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members education evening Temple 2022-BLOG 2 Flipbook PDF

members education evening Temple 2022-BLOG 2


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• This months blog is a snapshot of the members education evening held in the clubhouse on Thursday 16th June

June blog Course education evening

2022

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Course education evening Hosted by Mark Tucker Course Manager

• Introduction to the team • Greenkeeping practices. Busting the myths • Products and their usage.

Agenda Course education evening

• The plan for Temple • How members can help 2022

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The Temple team Mark Tucker Course Manager

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The Temple team Jake Morries Deputy Course Manager

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The Temple team Glenn Gibbons First assistant Greenkeeper

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The Temple team Mike Fyrth Assistant Greenkeeper/Mechanic

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The Temple team Aaron Woolford Assistant Greenkeeper

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The Temple team Dylan Lovell Trainee Greenkeeper

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The Temple team Brian Woolford Part-time Greenkeeper

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Greenkeeping practices

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Hollow coring The physical removal of cores from a playing surface. Removal of cores allows compacted turf to expand. Air and moisture is more easily absorbed. Reducing high levels of organic matter as organic matter causes greens to hold moisture like a sponge. Moisture promotes disease. The drier the area is the less disease pressure.

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Solid tining Solid tining doesn’t remove any organic matter Usually just the top 4” is targeted

Aids surface decompaction Promotes gaseous exchange

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Verti draining Doesn’t remove any organic matter Deep aeration to 12” Aids water movement and percolation through the soil profile Promotes gaseous exchange

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Sarel rolling Doesn’t remove any matter Surface aeration Pricks the top 20mm to keep the surface open

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Slitting Doesn’t remove any organic matter Surface aeration Creates linear channels to aid water movement. Aids tillering which improves sward thickness. Course education evening

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Verti cutting Removes surface thatch to 5mm Removes lateral growth Stands grass plant up for a cleaner cut Surface aeration Reduces poa annua (annual meadow grass) seedheads Presentation title

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Verti cutting This picture shows the volume of clippings removed from one verti cut of red, yellow and white tees. Verti cutting took place immediately after standard mowing at 10mm.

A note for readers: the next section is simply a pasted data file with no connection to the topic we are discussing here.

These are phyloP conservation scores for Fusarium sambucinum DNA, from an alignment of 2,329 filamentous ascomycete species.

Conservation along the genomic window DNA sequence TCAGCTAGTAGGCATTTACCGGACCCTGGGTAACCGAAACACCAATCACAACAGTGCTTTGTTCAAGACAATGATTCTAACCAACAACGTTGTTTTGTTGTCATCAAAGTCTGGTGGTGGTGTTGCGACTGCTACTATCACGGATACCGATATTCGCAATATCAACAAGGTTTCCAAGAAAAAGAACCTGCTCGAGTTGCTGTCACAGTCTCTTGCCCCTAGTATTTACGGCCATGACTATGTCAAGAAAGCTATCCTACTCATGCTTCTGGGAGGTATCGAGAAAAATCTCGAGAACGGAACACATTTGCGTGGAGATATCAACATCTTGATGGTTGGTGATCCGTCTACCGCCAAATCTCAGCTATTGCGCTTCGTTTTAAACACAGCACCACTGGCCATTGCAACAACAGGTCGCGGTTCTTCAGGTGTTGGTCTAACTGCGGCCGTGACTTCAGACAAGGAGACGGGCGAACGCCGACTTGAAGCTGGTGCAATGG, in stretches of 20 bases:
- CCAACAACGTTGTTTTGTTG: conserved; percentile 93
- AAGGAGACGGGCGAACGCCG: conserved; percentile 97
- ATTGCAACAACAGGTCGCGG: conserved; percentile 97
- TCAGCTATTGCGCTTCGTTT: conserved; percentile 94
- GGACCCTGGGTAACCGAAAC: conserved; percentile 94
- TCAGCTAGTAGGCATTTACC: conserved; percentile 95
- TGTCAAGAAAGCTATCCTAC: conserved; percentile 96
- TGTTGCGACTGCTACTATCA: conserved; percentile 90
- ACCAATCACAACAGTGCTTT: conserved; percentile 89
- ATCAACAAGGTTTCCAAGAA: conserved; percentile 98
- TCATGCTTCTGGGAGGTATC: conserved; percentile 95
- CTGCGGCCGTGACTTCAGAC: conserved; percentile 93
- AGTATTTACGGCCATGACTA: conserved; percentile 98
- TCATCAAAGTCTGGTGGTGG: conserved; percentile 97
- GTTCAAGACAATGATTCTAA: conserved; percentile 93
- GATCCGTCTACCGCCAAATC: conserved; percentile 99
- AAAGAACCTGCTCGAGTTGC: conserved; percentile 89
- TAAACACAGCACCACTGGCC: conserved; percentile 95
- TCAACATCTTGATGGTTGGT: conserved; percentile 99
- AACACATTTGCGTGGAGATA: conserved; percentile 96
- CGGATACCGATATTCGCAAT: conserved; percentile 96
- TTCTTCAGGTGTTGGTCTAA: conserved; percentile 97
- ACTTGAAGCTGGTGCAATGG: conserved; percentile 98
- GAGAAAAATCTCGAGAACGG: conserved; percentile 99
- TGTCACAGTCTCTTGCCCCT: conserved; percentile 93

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Scarfying Removes thatch to 20mm Removes lateral growth

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Top dressing To increase surface levels promoting smoothness and trueness. To stimulate new root and shoot growth. To cover seed allowing it to make contact with soil therefore providing insulation and maximising the germination rate. To increase soil structure by adding a medium that will improve infiltration rates allowing soil exchange to take place. Top dressing works in conjunction with hollowcoring to remove lower quality soil replacing it with a fresh, active medium.

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Products and their usage

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Wetting agent Wetting agents are surfactants.

In simple terms they will lower the surface tension of water. Very complex but broadly there are two types, summer and winter ‘Summer’ wetting agents are primarily used for water conservation and to prevent hydrophobic dry patch developing ‘Winter’ wetting agents are used to improve water movement, particularly infiltration and downward penetration Other modes of action are to aid dew dispersal, flush through salts and to treat dry patch curatively

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Seaweed Seaweed contains a wide range of nutrients and trace elements. When seaweed is added to clay soils, it acts as a floculator, which means it breaks down the heavy soil into a friable crumb structure thereby providing a vastly improved growing medium. Course education evening

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Biostimulants Biostimulants are soil amendments which boost the existing soil biology. Improve the plant's ability to resist disease In simple terms, plants and microbes both need carbon, nitrate, phosphate, carbohydrate and sugars; biostimulants provide these elements Course education evening

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Compost tea Contains fungi, bacteria, protozoa and beneficial nematodes. Biostimulants including humic acid and molasses

Applying compost tea boosts the soil food web Increases disease resistance Increases plant tolerance to drought and stress Degrades thatch, improves drainage and reduces the need for hollow coring Course education evening

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Plant growth regulator (PGR) Applying a PGR reduces clipping yield Promotes rapid development of a stronger root mass

Reduces poa seedhead production

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Fungicide To treat disease. No more firefighting. This means, when there is a disease outbreak there are no longer any curative products available. We can only apply preventively. All the products mentioned in the previous pages are to strengthen the plant, building its own ability to fend off an attack Course education evening